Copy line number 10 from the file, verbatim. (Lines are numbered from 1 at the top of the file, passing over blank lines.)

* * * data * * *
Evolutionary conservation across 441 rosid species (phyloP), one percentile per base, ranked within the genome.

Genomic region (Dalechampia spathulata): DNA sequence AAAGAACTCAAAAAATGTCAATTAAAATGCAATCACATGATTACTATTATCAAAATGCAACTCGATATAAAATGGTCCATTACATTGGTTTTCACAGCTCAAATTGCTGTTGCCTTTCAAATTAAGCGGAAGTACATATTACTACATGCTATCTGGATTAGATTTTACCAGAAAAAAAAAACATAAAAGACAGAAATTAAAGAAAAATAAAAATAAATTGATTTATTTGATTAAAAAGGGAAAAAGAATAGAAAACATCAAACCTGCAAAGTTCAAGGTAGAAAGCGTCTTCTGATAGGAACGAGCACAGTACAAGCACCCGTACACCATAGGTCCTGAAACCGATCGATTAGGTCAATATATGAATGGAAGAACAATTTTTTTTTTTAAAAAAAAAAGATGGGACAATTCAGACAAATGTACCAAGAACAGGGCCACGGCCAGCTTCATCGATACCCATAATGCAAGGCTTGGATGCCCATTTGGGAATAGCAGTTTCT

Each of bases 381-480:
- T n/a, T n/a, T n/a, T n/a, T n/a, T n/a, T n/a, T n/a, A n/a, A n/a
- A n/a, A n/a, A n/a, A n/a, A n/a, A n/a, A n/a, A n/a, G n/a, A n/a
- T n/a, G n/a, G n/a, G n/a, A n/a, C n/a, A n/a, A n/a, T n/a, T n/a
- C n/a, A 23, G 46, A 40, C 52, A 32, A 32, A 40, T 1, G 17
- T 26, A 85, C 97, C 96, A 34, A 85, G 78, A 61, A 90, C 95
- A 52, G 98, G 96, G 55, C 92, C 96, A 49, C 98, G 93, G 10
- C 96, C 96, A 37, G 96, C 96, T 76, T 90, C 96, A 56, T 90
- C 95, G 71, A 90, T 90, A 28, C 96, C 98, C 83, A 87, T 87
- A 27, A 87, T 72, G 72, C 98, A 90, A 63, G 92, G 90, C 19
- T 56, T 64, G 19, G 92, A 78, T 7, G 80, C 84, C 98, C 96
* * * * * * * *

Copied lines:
- C 96, C 96, A 37, G 96, C 96, T 76, T 90, C 96, A 56, T 90